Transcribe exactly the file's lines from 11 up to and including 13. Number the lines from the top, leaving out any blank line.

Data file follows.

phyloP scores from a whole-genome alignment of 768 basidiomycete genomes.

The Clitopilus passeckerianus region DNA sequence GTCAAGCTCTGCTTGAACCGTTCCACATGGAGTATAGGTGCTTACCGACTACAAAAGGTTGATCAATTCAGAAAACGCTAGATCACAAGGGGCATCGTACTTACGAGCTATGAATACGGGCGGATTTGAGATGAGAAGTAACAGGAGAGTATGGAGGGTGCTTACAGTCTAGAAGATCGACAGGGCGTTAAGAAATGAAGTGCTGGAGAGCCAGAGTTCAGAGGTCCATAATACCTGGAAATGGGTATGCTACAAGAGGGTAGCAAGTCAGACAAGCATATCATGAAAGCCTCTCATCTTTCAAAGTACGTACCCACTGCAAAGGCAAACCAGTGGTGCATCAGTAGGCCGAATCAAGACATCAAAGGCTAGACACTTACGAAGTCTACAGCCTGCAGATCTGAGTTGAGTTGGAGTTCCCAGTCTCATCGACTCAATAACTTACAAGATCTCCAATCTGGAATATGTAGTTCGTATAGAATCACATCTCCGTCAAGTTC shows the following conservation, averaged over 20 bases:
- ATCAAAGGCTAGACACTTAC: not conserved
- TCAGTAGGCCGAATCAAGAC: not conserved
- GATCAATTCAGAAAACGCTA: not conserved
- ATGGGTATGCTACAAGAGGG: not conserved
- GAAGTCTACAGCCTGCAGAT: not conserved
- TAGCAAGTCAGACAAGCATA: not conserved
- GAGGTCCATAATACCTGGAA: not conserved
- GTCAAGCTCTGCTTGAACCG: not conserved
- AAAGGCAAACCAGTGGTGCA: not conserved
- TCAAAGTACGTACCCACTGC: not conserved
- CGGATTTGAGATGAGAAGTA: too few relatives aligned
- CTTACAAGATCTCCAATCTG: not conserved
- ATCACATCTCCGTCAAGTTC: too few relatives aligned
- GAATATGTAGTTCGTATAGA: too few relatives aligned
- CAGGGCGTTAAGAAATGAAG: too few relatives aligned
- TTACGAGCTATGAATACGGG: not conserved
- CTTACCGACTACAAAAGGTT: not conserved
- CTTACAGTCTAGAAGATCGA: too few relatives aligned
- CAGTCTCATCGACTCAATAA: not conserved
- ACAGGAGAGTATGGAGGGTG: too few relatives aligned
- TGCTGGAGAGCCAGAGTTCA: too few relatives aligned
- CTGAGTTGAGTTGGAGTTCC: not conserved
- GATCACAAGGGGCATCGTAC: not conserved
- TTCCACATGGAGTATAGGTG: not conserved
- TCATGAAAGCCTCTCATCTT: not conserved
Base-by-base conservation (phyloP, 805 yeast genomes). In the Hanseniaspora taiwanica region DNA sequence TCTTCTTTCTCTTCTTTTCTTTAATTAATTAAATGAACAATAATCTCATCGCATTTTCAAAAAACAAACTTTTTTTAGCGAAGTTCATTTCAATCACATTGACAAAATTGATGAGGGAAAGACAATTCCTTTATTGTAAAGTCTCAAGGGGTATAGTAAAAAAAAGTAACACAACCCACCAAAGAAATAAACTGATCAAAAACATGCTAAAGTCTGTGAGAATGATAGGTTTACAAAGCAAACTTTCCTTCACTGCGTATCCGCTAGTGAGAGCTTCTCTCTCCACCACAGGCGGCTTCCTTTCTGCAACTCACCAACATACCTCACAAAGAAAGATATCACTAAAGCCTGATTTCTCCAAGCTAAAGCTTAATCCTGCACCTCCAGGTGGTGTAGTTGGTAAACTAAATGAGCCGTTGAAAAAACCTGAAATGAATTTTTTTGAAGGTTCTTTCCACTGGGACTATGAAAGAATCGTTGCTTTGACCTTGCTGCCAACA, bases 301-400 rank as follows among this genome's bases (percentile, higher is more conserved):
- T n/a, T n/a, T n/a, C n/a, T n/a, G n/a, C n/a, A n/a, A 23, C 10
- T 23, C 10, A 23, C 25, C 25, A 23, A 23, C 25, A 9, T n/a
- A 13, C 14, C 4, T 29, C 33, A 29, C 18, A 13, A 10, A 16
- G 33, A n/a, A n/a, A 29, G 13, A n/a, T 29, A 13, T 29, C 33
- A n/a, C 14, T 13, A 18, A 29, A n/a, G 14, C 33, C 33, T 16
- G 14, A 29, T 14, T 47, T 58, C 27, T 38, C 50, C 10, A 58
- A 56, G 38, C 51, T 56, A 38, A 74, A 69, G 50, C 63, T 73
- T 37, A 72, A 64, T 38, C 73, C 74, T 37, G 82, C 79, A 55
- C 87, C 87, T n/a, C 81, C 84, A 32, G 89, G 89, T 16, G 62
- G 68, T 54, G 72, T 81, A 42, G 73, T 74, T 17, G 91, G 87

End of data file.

- AAAGGCAAACCAGTGGTGCA: not conserved
- TCAAAGTACGTACCCACTGC: not conserved
- CGGATTTGAGATGAGAAGTA: too few relatives aligned